Photos: Eric England
When we meet Watson, he is walking – slowly, purposefully – through the large garden of Kirk and Libby George in Hendersonville. Its strong and spurred front legs flank the leathery neck and the stern face, which protrude from its molded shell. He pauses to pull some grass off the ground and chew on it – slowly, purposefully. The reporter kneeling to look at him or the photographer lying on the grass to take a picture of him does not seem to bother him or be remotely interested. Maybe he knows he’ll likely outlive us all.
Watson is a sulcata turtle, also known as the African spurred turtle. He is now around 9 years old and could be 100 years old. If you are reading this, it could outlast you and possibly your children as well. This is in large part because of how well he is cared for while he lives with the Georges.
Photos: Eric EnglandKirk is a tattoo artist and co-owner of Island Tattoo downtown (where he tattooed me last year, full disclosure). Libby is a hairdresser at Local Honey. The two first met in Alabama about 10 years ago when Kirk had them tattooed over the course of a year or so. Back then he only had a few reptiles. Among them: a king snake that he has had since he was 18, a Tegu lizard named Hercules and a bearded dragon named Apollo, who has since passed away. Eventually the couple married and settled in Nashville. Libby, who grew up with more traditional pets, was warm to Kirk’s lifelong love of reptiles, and her suburban menagerie grew.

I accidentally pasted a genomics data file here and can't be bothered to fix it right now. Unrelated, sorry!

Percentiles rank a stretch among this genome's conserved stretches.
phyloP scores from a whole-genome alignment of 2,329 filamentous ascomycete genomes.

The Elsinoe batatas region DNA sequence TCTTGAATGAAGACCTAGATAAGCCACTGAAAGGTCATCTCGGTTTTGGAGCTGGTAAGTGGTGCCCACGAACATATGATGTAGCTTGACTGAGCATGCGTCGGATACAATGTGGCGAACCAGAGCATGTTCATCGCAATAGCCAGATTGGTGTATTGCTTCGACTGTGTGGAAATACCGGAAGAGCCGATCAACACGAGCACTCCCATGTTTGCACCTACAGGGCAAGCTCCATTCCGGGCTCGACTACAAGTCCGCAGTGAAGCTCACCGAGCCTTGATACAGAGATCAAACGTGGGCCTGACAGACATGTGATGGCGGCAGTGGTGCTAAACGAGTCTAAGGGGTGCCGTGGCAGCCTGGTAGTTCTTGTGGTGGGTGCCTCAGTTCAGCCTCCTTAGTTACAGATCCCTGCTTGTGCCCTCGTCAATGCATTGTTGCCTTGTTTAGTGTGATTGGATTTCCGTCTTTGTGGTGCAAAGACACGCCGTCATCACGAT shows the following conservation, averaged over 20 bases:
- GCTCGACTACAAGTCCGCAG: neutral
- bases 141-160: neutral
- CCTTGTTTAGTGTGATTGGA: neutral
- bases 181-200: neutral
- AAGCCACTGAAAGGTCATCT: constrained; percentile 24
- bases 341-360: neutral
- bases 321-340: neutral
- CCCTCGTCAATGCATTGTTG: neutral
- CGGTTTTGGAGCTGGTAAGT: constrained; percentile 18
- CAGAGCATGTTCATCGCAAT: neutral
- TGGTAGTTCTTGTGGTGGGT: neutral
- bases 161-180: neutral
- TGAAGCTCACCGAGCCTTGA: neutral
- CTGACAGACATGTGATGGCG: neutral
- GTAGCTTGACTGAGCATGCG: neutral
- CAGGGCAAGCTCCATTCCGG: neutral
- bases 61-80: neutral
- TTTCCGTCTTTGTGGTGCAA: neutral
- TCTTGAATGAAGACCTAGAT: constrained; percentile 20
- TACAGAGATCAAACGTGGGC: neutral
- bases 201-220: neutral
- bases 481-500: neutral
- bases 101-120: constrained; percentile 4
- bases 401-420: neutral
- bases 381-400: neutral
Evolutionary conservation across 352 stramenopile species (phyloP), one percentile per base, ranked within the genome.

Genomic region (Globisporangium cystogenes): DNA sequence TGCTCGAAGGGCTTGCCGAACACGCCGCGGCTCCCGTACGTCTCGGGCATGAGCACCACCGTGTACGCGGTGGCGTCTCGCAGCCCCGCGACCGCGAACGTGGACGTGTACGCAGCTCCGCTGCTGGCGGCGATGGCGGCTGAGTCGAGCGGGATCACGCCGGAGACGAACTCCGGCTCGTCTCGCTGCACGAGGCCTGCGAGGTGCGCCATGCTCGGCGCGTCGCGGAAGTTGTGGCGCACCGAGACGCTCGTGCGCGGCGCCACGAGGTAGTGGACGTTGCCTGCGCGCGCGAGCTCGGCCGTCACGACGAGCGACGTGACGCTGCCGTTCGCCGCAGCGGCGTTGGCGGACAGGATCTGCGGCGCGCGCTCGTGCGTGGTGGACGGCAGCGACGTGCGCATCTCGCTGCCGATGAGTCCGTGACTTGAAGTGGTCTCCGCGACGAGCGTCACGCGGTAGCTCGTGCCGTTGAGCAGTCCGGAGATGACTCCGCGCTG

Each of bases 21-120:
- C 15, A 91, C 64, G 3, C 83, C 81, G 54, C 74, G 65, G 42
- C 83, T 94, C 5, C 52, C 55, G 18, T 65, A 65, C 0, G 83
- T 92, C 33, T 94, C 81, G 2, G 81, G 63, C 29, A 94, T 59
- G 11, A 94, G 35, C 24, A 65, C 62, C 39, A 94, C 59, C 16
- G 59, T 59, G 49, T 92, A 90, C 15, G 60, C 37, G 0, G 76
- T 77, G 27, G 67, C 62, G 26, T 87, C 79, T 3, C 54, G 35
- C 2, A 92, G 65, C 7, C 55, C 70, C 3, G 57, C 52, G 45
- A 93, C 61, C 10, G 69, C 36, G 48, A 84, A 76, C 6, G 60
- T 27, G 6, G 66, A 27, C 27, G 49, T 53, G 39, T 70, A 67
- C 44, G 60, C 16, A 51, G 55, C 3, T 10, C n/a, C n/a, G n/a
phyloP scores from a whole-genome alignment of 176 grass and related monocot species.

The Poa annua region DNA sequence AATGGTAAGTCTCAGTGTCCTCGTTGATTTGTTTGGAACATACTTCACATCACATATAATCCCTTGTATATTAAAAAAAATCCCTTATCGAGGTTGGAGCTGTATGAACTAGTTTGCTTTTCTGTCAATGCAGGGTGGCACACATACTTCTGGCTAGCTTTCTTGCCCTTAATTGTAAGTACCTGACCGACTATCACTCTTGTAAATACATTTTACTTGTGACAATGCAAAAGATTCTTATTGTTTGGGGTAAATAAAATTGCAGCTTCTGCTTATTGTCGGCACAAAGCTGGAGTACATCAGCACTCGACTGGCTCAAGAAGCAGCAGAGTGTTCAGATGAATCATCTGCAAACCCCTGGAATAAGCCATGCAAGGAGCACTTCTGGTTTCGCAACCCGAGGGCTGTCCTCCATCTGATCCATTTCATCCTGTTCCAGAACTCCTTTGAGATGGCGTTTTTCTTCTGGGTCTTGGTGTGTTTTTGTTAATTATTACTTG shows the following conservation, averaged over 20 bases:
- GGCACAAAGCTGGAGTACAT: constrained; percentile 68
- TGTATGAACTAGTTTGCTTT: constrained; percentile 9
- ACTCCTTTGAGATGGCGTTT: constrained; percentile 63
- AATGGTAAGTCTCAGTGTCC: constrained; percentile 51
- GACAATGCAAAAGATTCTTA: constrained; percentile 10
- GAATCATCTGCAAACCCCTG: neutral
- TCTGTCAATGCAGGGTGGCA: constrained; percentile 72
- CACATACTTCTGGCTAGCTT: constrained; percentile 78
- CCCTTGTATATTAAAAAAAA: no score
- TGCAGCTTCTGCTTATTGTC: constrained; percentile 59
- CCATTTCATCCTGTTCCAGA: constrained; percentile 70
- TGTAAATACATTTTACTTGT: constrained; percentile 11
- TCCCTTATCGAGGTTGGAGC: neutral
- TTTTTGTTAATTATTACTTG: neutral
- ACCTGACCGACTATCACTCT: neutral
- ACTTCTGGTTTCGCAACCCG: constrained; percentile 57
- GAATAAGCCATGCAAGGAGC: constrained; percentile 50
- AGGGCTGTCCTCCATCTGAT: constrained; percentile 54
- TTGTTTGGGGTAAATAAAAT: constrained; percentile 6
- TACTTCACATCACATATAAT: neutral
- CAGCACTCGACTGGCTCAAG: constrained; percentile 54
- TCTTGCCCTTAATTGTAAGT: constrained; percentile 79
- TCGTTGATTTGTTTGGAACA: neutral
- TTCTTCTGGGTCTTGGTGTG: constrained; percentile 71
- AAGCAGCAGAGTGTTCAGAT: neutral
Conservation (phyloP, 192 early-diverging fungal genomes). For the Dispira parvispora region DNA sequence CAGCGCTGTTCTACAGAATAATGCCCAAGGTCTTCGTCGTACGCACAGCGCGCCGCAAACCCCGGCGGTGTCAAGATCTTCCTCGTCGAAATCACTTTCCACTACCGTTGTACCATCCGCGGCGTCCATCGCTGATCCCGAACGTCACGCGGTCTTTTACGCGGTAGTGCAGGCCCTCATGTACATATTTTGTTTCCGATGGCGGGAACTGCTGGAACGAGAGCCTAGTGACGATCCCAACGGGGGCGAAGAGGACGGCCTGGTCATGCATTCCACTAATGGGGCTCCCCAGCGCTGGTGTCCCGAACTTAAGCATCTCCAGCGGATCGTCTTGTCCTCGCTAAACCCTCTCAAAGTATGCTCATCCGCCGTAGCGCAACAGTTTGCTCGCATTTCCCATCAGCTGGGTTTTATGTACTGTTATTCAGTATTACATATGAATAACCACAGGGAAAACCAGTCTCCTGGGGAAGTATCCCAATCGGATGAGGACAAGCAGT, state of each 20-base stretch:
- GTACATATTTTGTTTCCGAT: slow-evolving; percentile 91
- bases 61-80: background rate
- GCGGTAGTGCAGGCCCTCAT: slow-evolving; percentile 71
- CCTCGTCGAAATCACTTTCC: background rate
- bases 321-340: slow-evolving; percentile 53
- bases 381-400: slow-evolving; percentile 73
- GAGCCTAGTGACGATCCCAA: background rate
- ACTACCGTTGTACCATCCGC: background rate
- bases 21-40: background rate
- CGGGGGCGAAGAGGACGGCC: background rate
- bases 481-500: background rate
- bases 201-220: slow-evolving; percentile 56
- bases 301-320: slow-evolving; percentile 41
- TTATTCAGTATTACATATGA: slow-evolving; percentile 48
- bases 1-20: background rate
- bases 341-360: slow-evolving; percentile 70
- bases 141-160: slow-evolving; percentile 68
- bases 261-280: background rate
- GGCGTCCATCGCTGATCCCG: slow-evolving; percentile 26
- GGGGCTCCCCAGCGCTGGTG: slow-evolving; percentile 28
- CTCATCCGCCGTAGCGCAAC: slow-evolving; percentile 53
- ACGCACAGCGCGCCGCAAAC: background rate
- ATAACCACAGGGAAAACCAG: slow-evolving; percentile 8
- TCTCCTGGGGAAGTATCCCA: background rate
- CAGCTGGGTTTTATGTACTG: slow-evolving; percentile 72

Watson is just one of the couple’s 23 pets, a breed that also includes three snakes, 17 lizards, and two dogs. Watson shares most of the back yard – which includes a fully insulated and heated shelter that Kirk built, as well as a small pond – with two Tegu lizards (the aforementioned Hercules along with Rex) and the two pups (boxer mix Phaedra and Pitbull Ares). The Georges adopted Watson a little over a year ago from a turtle rescue. At first they thought they would give him the whole yard, including a paved section with a driveway with a gate. But then Libby made a good point – although turtles like Watson can sleep on a dollar bill when they were born, they can ultimately weigh over 200 pounds. At some point, one morning, when Kirk or Libby went out to the car to drive to work, Watson might park right outside the gate and they’d have a tough ordeal. They built a small wooden partition to hold him in the grass.
Now you are wondering: what does the inside of a house that is shared with 21 reptiles and two dogs look like? Remarkably nice in the case of Georges. A little eccentric, yes, but less than you might think. There are a few collage walls of artwork that could be conversation pieces on their own, a row of plants, and in a two-car garage that the couple converted into a finished room, a large collection of Star Wars characters, and more than one Dozen reptiles in enclosures. This includes a couple of leopard geckos, four bearded dragons, two Aki monitors, a beautiful Brazilian rainbow boa named Freja, the aforementioned king snake (the first reptile Kirk ever owned), and five Great Mastyx lizards (one of which is called Baby Yoda). You look at all of this and the tattoos that cover your arms and you start to pick up on a pattern.